David Chen likes to say that the Oregon Innovation Council he chairs is like the Marine Corps — or was it the Army Rangers?
STATEWIDE David Chen likes to say that the Oregon Innovation Council he chairs is like the Marine Corps — or was it the Army Rangers? At any rate, Chen says, “We didn’t leave anybody behind. We agreed to bring the whole package home.” What he’s referring to is the inititatives that make up the Oregon Innovation Plan, a package of bills prioritized by the council and signed by Gov. Ted Kulongoski in late July. The plan was only slightly scaled back from its original version, despite all the usual wrangling in Salem. And now? It’s all about implementation. The 17-member council (plus five ex-officio members and 19 technical advisers) has assigned follow-up duty to its members in an effort to gather the economic-impact figures lawmakers will require if they’re expected to be this generous in the future. Chen, who went part-time at OVP Venture Partners earlier this year and is raising his own sustainability-focused investment fund, will stay on as chair during this accountability phase.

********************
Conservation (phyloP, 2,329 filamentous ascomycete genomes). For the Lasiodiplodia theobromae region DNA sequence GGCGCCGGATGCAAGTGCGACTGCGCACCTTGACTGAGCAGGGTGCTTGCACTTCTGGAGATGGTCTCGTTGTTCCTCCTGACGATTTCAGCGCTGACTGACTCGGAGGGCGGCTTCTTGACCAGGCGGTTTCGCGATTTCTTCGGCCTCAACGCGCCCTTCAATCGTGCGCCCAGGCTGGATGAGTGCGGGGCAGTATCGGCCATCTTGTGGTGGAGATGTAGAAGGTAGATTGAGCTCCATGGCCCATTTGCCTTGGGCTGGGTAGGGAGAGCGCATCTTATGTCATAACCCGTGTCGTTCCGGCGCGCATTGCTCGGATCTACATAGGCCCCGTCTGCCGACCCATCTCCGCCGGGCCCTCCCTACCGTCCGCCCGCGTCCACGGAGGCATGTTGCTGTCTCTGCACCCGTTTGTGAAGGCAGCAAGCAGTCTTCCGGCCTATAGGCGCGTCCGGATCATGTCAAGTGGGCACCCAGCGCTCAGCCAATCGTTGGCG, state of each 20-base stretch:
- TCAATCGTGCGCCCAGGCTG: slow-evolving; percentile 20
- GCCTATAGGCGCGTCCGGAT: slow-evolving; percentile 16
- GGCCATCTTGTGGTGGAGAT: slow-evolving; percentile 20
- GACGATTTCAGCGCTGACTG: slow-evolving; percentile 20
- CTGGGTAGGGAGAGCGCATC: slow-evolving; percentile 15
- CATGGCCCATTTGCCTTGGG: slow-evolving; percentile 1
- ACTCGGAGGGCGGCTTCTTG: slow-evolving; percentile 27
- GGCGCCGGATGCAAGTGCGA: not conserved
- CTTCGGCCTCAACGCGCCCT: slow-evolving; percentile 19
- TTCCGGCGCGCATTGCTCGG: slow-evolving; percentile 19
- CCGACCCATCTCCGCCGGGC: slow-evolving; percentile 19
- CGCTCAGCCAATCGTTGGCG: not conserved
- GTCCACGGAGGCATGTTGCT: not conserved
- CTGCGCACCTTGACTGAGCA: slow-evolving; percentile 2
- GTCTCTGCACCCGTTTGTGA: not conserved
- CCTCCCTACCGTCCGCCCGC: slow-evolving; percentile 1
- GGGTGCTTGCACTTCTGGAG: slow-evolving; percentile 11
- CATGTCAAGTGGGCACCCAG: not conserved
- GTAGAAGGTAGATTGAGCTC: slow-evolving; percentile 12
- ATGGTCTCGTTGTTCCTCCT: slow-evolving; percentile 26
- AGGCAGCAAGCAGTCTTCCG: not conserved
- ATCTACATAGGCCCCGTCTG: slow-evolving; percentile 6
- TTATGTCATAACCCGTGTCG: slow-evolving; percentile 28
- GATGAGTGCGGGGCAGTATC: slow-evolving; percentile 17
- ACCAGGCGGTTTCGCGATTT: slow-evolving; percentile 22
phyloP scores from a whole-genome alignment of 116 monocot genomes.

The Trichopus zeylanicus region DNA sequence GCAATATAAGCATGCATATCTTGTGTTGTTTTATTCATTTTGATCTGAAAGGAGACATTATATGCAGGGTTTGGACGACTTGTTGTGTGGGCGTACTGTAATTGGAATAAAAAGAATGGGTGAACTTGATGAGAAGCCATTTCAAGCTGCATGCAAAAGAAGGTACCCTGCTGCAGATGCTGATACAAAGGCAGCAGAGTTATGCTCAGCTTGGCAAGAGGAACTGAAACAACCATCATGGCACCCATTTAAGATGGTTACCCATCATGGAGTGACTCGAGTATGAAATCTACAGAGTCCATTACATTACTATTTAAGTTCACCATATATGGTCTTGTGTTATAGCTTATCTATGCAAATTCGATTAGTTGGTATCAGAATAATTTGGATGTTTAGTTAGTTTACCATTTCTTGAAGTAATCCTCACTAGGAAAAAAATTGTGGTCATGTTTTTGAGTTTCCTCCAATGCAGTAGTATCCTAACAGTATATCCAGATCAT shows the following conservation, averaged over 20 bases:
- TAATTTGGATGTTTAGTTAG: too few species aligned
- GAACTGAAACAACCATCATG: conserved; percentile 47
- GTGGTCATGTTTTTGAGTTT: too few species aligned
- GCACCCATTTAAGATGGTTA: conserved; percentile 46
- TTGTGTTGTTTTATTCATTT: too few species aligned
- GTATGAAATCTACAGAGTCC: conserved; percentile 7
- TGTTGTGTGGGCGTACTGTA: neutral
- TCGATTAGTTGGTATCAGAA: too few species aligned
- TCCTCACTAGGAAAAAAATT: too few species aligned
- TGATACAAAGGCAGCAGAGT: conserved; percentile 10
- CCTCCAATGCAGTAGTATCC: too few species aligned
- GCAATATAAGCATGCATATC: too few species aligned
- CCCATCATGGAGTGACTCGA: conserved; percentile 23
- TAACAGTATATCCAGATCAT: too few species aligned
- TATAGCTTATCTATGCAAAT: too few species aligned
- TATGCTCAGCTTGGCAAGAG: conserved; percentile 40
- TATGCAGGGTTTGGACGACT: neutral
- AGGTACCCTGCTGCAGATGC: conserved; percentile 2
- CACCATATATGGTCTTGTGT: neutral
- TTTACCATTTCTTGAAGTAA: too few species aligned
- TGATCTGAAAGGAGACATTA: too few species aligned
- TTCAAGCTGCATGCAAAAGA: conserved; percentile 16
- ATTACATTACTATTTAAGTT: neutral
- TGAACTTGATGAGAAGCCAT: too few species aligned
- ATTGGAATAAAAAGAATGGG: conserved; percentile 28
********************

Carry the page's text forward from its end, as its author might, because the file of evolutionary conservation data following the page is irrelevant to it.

The 2007 Innovation Plan bills signed by the governor included:
|Appropriated 2007-09 funding for the following:|
|Oregon Nanoscience and Microtechnologies Institute (ONAMI)||$9 million|
|New Bio-Economy and Sustainable Technologies (BEST) Center||$2.5 million|
|Wave energy emerging industry initiative||$4.2 million|
|Food processing and seafood initiative||$3.432 million|
|Manufacturing competitiveness initiative||$2.872 million|
Appropriated $5.25 million in 2007-09 funds for a drug development research center, the Oregon Translational Research and Drug Development Institute, or OTRADI
Gave the Oregon Growth Account and the Oregon State Treasurer’s office the authority to invest in funds that can in turn make investments in startup companies.
Fixed problems with the University Venture Fund legislation, which encourages the commercialization of university research, that was passed in 2005.